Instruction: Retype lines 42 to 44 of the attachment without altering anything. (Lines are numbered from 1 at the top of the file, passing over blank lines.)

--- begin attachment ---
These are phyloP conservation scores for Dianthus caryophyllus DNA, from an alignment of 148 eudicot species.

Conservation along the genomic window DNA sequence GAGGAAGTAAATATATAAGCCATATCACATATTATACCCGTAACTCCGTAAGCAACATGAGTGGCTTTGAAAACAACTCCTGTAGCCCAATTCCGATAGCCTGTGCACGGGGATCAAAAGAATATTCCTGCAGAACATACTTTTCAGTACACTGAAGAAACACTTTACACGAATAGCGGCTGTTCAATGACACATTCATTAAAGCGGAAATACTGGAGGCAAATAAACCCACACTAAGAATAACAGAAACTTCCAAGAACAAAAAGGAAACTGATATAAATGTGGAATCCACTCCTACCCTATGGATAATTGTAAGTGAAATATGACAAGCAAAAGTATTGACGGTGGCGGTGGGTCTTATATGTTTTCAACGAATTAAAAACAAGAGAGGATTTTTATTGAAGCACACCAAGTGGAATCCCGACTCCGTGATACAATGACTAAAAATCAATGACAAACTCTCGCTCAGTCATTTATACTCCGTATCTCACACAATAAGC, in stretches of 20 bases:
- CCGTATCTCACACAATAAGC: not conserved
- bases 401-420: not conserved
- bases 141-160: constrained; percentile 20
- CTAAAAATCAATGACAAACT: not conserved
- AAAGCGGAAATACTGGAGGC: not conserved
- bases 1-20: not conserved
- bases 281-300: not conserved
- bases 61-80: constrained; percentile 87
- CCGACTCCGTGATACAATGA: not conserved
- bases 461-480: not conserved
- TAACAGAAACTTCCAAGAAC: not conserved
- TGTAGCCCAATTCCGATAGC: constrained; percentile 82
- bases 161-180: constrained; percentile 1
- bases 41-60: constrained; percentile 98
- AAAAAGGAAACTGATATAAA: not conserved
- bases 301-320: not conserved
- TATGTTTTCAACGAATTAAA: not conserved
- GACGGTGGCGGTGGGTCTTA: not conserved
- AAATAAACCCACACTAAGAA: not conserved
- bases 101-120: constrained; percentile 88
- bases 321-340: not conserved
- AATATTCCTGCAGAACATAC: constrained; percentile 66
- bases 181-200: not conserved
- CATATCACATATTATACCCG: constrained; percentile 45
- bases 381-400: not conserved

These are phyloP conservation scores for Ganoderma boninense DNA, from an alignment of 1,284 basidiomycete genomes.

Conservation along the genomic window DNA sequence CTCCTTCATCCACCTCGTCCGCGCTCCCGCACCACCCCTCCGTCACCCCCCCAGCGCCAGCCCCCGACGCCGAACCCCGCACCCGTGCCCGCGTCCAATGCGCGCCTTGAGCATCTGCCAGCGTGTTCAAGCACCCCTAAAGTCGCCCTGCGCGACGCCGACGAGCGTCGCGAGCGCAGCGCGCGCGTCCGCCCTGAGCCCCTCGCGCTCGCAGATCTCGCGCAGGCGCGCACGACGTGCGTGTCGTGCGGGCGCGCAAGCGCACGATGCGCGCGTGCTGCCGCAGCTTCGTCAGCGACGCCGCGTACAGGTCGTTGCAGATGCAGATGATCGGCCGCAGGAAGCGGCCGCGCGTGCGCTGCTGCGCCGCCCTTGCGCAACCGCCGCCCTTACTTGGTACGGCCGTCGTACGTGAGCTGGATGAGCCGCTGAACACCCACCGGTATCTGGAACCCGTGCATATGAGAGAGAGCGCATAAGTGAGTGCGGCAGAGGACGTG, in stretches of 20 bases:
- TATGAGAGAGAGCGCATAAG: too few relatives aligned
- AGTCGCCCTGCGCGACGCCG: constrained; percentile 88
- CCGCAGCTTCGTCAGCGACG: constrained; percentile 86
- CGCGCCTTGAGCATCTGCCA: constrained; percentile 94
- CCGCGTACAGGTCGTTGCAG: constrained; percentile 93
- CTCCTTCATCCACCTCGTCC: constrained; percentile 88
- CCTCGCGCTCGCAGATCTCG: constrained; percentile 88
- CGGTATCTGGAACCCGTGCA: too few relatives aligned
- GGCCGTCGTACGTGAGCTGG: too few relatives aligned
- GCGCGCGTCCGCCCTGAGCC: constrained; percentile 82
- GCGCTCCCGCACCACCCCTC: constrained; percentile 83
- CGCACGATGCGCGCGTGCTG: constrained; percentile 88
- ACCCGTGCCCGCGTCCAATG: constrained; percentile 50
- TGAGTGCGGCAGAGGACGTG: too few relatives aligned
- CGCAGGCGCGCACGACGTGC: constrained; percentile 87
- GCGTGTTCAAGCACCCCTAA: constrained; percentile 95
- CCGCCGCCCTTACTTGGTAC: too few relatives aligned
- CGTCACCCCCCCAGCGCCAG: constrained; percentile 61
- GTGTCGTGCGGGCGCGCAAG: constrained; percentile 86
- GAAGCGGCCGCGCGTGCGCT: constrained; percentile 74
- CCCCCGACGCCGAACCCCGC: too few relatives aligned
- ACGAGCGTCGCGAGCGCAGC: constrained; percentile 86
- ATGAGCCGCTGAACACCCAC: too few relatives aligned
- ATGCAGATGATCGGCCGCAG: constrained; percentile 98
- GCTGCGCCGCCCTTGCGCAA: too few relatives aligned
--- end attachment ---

- ACCCGTGCCCGCGTCCAATG: constrained; percentile 50
- TGAGTGCGGCAGAGGACGTG: too few relatives aligned
- CGCAGGCGCGCACGACGTGC: constrained; percentile 87